By Stefanie Müller-Franke
09.01.2004 / Tagesspiegel
Witnesses always have to say the truth. But who knows that the accused may lie straight into the judge’s face? Or that there is no time-limit to the last words of the accused. So that’s why he could – in theory – read out the complete telephone directory, before the sentence can be announced.
Court of Criminal Justice, Berlin-Moabit. The three directors of Rimini-Protokoll were in the audience themselves to do research for their current piece „Zeugen! Ein Strafkammerspiel” (Witnesses! A play of Criminal Court Matters). “ They observed the trials for weeks: minor thefts and cases of physical violence, drug-dealing or offending officers. What they could see here had little to do with the popular trial-shows on television. No exciting verbal duels between lawyer and prosecutor, no passionate final address to the court, no melodramatic outbursts in tears or remorseful confessions of guilt. Instead, it was a bureaucratically choreographed order of events where every little detail up to the seating order was regulated, and which to the onlooker appears like an alien ritual.
The three directors, Helgard Haug, Stefan Kaegi and Daniel Wetzel – born between 1969 and 1972 – hired not professional actors, but amateurs for their piece. In fact those who are professionals at court: A juror and a court correspondent, a prosecutor, a court draughtsman, and a companion to the witnesses. They could even get an accused who addresses the judge with her last words. On stage they all play themselves - and recapitulate the ritual of the legal drama whose most exact observers they have become over the years.
The prosecutor allows a look into the files of exciting cases, the court draughtsman tells stories about criminals, and that she forgets them much faster than she originally thought she would. The court companion explains her task precisely how to help victims of rape to get through the trial, while the carpenter builds the witness-bench and the barriers for the public for the stage design – remaking on how much he would prefer to build the interiors of luxury-liner in the Mediterranean.
The directors team call their amateur actors “experts on every-day life”, and the collaboration with these protagonists forms the documentary foundation of their work. The magazine “Theater Heute” nominated it as “up-and-coming directors” of the previous year. They reconstruct reality and its rules onto the stage with facts, precision and full of information without dismissing minor details. The reports of the experts become exciting, and even funny especially when they reveal bizarre details of their professional lives, or use personal tendencies and advantages for their own purposes. “Deadline” (2003), a piece on dying shows this also. This time, employees of the undertaker’s business were speaking up. Their natural way of dealing with the corpse cast an unsentimental light upon death: a topic which is either tabooed or blown out of proportions by the media.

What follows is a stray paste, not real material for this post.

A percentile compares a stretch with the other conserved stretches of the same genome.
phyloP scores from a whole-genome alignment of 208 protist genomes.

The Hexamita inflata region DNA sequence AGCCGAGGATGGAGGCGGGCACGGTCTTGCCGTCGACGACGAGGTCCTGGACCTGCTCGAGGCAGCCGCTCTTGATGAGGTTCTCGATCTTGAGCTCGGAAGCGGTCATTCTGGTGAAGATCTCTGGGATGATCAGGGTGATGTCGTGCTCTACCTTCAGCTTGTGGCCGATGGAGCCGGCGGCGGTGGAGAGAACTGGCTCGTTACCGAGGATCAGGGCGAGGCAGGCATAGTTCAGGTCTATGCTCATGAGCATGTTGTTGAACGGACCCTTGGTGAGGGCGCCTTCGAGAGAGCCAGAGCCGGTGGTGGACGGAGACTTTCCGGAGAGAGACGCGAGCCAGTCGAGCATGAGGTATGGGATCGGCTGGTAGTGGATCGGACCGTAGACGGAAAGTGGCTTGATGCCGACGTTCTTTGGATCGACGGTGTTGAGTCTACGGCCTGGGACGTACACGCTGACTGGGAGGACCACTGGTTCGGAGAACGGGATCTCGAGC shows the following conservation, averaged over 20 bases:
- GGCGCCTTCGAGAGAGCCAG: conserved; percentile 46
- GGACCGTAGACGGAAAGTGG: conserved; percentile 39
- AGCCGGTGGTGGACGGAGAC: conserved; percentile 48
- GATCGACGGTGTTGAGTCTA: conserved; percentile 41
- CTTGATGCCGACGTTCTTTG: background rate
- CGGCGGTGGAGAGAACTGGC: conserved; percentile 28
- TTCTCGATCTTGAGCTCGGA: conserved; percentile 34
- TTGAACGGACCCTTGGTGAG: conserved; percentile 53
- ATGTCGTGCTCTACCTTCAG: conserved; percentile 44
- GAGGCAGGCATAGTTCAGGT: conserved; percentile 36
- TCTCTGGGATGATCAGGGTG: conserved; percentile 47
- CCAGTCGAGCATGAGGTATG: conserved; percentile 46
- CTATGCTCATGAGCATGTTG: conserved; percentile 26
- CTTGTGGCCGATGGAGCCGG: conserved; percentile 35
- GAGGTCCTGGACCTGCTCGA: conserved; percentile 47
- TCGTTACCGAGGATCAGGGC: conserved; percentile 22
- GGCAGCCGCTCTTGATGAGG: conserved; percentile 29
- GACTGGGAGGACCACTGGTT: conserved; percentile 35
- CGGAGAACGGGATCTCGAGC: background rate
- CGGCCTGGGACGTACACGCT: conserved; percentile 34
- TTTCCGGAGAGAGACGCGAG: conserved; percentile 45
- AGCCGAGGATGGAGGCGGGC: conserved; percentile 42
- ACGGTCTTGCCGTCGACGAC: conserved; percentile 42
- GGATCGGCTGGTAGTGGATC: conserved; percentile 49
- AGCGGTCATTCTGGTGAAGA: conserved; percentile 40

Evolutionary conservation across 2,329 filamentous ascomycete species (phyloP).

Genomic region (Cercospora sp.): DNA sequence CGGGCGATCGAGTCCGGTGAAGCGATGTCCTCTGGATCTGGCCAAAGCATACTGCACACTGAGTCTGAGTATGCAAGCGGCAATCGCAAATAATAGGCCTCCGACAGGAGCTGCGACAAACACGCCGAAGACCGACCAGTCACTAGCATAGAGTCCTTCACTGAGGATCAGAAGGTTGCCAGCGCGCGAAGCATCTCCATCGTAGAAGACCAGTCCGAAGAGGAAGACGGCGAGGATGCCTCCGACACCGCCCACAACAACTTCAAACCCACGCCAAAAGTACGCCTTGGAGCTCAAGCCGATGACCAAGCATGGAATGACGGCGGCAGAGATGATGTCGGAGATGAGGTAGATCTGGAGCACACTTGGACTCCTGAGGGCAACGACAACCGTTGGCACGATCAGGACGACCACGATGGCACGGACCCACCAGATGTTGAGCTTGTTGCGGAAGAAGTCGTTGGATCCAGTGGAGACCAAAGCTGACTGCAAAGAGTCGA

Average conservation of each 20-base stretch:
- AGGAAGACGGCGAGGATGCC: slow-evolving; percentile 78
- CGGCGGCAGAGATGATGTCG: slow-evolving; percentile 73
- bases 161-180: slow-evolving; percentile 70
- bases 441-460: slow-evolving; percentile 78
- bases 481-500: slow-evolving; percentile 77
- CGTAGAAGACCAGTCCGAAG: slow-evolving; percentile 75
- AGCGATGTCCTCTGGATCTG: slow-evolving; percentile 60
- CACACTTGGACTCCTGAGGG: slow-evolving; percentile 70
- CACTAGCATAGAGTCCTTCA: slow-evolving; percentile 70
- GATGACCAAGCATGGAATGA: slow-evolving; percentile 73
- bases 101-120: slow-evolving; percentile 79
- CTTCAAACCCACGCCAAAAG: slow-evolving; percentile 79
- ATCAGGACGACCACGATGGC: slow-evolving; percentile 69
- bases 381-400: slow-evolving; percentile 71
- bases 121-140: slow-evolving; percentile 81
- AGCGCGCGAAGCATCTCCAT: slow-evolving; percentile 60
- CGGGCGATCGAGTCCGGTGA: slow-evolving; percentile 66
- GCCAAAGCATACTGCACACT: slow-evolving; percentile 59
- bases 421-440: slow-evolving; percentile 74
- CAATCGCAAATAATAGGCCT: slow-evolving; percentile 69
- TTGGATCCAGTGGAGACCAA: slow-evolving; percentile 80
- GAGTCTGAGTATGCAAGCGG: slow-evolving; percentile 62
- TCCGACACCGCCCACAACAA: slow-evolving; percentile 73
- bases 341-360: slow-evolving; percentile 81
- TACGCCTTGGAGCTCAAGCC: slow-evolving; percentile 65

The young directors met at the Gießen Institute of Applied Theatre Studies, and their method of working may seem rather sober – or sobering. On starting a new project they get out their note books first of all, and go through sketches and draughts as if undertaking a post-mortem. They dissect reality without an instruction manual on how to re-assemble it. They clarify things which should be already clear to an enlightened mind. Still, a missionary zeal is alien to them. They are more like a clearing-out enterprise: They free the stage of the reminding or pointing finger as well as trendy and tiresome self-references. Instead of giving art new publicity they invite the public into the theatre. Or even simpler: They present the theatricality of public stages like the court to the public.
For instance, they raised great interest with their project “Deutschland 2” in which the session of the German Parliament of June 27th simultaneously copied. This should have taken place in the former House of Parliament on Bonn, but had to be re-located into the Schauspielhaus (Theatre) because the President of the German Parliament intervened. By letting people represent the peoples’ representatives of the Senate they created a grotesque copy of the speeches in Parliament: The parliamentary stage turned into a public performance.
Rimini-Protokoll uses this same effect of presenting the theatricality of public rituals in their Play of Criminal Court Matters. The “experts” re-stage a legal drama with the same interest of witnesses when reconstructing the act of the crime. And so the protagonists become witnesses to the witnesses. So, the truth, and nothing but the truth?
Far from. It has been proven that many witnesses purposely don’t tell the truth despite their oath. And the other part is convinced to tell the truth, but cannot remember exact details. Just like the famous bang-witnesses who turn their head only after the crash, but still insist to be able to describe the events of the accident precisely. It’s all down to the correct presentation – at court and in the theatre. Rimini-Protokoll pulled of a coup with a strike of genius with Witnesses! Play of Criminal Court Matters: They are believed in because they find themselves guilty of a lie.